The presence of PFOAs in drinking water supplies and other parts of the environment is a serious and pervasive issue. One study found that over 95% of American adults and teens have PFOAs in their blood. People exposed to PFOAs in tap water can develop many health problems, like high cholesterol, kidney and testicular cancers, and thyroid disease. Plus, women may have trouble conceiving and experience preeclampsia during pregnancy.

PFOAs are often detected in well water and can be removed with reverse osmosis membranes.

Fluoride

Public drinking water typically contains 1 milligram of fluoride per liter of water. In small amounts, this natural mineral reduces dental decay and strengthens teeth.

Exposure to 2 mg/L of fluoride may cause discolored teeth in children younger than nine years. And long-term exposure to 4 mg/L of fluoride or more can lead to a bone condition called crippling skeletal fluorosis. People who develop this disorder have abnormally dense, yet fragile bones.

You won't notice any signs of fluoride in your water, but you're likely drinking this mineral if you have city water. A membrane filtration or water deionizer eliminates fluoride from water.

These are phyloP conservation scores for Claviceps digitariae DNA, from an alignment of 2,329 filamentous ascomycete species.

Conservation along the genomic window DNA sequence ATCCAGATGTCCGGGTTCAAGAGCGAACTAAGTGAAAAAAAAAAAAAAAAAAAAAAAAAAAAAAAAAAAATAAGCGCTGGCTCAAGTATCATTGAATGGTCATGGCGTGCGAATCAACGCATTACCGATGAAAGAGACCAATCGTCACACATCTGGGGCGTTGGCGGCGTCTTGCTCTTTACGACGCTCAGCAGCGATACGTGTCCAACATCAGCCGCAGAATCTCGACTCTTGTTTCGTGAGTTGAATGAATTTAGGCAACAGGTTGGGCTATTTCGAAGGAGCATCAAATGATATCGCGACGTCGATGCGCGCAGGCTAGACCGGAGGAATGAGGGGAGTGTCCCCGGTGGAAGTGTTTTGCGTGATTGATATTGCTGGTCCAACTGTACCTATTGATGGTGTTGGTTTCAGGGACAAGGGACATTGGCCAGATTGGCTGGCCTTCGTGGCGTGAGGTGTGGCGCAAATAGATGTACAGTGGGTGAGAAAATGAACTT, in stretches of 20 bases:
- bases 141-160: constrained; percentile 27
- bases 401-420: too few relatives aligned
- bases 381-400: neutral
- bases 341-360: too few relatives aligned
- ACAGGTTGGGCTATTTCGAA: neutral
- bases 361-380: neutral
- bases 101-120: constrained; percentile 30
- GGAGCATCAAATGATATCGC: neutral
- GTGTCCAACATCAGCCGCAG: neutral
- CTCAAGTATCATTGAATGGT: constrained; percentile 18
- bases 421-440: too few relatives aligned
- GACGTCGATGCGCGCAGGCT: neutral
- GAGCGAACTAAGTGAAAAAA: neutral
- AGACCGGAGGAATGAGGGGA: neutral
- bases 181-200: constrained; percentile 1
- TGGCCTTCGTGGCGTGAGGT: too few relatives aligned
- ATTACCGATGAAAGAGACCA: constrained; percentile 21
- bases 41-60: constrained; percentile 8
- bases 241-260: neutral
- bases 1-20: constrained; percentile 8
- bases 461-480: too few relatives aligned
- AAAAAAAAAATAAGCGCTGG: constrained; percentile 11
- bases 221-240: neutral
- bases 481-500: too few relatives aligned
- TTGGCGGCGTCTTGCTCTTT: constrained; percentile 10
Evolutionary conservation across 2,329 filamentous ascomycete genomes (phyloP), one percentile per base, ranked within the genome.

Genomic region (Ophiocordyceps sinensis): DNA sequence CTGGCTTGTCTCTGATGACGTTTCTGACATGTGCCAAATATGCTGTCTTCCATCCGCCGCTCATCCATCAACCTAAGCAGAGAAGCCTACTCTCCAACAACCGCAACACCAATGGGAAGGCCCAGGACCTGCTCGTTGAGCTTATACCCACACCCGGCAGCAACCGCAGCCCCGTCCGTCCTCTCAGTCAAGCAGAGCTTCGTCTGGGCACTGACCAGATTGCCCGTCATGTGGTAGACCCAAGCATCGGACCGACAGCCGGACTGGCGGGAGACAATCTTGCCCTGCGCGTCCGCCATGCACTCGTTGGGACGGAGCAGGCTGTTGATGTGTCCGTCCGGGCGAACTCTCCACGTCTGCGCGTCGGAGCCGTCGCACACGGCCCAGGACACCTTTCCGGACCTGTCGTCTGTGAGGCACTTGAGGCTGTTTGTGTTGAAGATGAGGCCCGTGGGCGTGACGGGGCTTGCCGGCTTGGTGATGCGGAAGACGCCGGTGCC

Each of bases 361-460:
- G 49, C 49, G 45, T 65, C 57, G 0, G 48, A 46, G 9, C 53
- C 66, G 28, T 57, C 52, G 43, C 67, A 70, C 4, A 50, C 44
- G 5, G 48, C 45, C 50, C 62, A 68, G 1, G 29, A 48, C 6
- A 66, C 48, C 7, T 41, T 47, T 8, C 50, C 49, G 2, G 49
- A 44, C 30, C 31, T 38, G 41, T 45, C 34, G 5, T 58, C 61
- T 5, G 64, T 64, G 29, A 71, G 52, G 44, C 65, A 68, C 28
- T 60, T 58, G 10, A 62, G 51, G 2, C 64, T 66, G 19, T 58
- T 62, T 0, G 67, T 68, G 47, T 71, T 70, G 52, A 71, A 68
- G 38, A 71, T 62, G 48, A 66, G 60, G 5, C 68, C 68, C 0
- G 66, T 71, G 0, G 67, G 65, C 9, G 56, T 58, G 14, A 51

Naturally Occurring Contaminants

While chemical contaminants result from human action, naturally occurring impurities in drinking water come from the environment. On the surface, organic compounds may sound less harmful than synthetic substances, but they can also cause unpleasant effects.

Sediment

Public water systems and private wells typically use sediment filters to remove clay, sand, silt, and other organic materials. However, very small grains of sand or clay may slip through these filters and contaminate drinking water.

Sediment in drinking water is often readily apparent. The water may look cloudy, dirty, or discolored. Also, you may notice a foul taste and a faint gritty feeling in your mouth after drinking. These organic materials have no impact on human health, but most people don't relish the idea of drinking clay or sand. Also, sediment damages pipes and may cause ugly stains on appliances and plumbing fixtures.

A sediment filtration unit and regular filter changes will keep your water clear and sediment-free.